It will be distinctly understood that modifications of the so-called prepolymer method may be employed in the preparation of the novel pigment extended open celled foams. All of these methods involve the reaction of an arylene diisocyanate with a long chain linear polyol to form a foamable polyurethane product which contains unreacted NCO groups, and foaming the arylene diisocyanate-polyol adduct in the presence of a catalyst. For example, the isocyanate may be reacted with a portion only of the polyol to provide a polymer having a relatively high --NCO content, e.g., about 30 percent; the coated filler may be added thereto followed by addition of a mixture of remaining polyol, catalyst, water and surface active agent. In such a case, the total quantity of polyol will be such as to provide about a 9 percent free isocyanato content in the mixture. Likewise, other foaming systems may be employed. For example, a metal salt hydrate may be employed in lieu of or in conjunction with water.

Various other materials may be included in the foam composition of my invention, as examples of which may be cited external plasticizers, such as diesters, used to impart flexibility, coloring agents, emulsifiers and surface active agents. The latter class of materials encompass compounds of a wide variety of ionic character, surface activity, etc. It is Well known that the cell size, water resistance, resistance to discoloration and chemicals, compression set, etc., may be controlled to a certain extent by the type and concentration of surfactant.

Following are examples which illustrate the superiority of alkanolamine coated pigments over the uncoated counterpart as fillers in polyurethane foams, It will be clearly understood that the invention is not limited to the particular prepolymers and pigments mentioned in these examples. Also the invention is not limited to the specific tertiary amine catalyst used in the examples. In the examples all parts represent parts by weight.

EXAMPLE I This example illustrates the use, in accordance with the prior art, of various uncoated pigments as fillers in polyurethane foams obtained by catalyzing a liquid polyurethane prepolymer with a tertiary amine catalyst.

1. Preparation of Polyurethane Prepolymer In this example the polyol employed in preparing the polyurethane prepolymer was Niax Diol PPG-2025, which is a linear polypropylene oxide glycol having a molecular Weight of 2000 and an hydroxyl number of 56.

2200 parts of the polyether was mixed thoroughly and rapidly with 200.2 parts of 2,4-tolylene diisocyanate (1.05 equivalents per equivalent of polyether) under a dry nitrogen blanket in a stainless steel vessel, resulting in an exothermic reaction. The temperature increased to 158 F. after one hour and was maintained at this temperature for about 2% hours at which time viscosity was 15,000 cps. (as measured at 25 C. on a Brookfield viscometer using the #5 spindle). 539 parts of 2,4-tolylene diisocyanate was added to bring the final NCO content of the prepolymer to 9 percent over a period of about an hour holding the temperature at about 158 F. The batch was then poured in cans flushed with dry nitrogen gas and sealed.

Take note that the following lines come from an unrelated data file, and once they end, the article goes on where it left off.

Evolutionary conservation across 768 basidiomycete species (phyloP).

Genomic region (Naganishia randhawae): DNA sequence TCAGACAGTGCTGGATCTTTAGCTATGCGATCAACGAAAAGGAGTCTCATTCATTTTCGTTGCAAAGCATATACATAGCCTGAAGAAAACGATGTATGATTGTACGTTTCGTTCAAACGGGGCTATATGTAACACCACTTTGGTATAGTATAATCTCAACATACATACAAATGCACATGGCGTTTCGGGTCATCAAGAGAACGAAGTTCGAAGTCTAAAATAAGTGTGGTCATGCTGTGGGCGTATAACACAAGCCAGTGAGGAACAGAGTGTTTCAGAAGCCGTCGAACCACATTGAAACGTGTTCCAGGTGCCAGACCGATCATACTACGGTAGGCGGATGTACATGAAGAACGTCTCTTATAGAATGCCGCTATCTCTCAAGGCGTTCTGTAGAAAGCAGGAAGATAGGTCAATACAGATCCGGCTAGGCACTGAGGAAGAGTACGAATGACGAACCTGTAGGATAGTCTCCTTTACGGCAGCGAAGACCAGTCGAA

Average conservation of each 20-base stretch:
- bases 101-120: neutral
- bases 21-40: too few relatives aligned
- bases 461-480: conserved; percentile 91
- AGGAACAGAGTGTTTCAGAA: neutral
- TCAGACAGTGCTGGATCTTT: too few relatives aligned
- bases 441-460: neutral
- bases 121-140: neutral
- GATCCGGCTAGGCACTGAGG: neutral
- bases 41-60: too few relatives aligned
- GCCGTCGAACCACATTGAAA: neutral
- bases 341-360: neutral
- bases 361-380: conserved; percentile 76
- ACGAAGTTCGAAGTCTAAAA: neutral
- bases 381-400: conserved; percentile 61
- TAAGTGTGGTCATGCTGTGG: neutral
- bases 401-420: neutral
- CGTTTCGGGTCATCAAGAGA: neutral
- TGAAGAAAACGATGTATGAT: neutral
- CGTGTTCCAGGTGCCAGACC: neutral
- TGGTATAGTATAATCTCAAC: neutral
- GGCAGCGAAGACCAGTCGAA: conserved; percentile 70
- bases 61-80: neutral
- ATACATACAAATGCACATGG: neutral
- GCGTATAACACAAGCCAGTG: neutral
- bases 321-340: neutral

2. Preparation of Foams The prepolymer was mixed with polydimethyl siloxane liquid (9. wetting agent), using parts of prepolymer to 0.5 parts siloxane. Various uncoated pigments were added to samples of the prepolymer, using 10 parts of pigment for each 100 parts of prepolymer. The pigment was mixed with prepolymer for 3 minutes under high speed agitation.

To each sample containing 10 parts pigment, 100 parts prepolymer and 0.5 part siloxane, a mixture of 2 parts N-methylmorpholine catalyst and 2.3 parts water was rapidly added. The batch was agitated vigorously for 10 seconds and then immediately poured into a closed mold lined with kraft paper. Fifteen minutes after the forms reached peak height, the foam and form were placed in a forced draft oven at F. for 15 minutes and the forms removed. All foams were postcured for 4 hours at 176 F.

In Table I there is recorded the physical properties of the foamed resins formulated as above described with the various fillers.

Density values reported in Table I were determined by weighing blocks carefully cut to 2 x 2 x 1 inch. These blocks were then used in the 50 percent deflection and percent compression set tests. The compression set test was conducted in accordance with ASTM test D-1564-58, method B, constant deflection. This value represents the percent of the original height of the sample which did not recover in 30 minutes after the sample had been compressed to half its original height for a period of 22 hours at 158 F. The higher values indicate poor resiliency characteristics or loss of resiliency upon aging. The 50 percent deflection test was conducted by loading a balanced board and tin can on the 2 x 2 x l-inch specimen 9 and filling the can with bird shot until the 1-inch dimension was reduced to /2 inch and remained at this height for 1 minute. The total load was determined and reported as pounds per square inch per 50 percent deflection.

The data representing foam volume in cubic feet was derived by dividing the total batch weight, in pounds, including that of the extender, by the density of the cured foam. If an increase of foam volume was realized, the effect was due to the extender.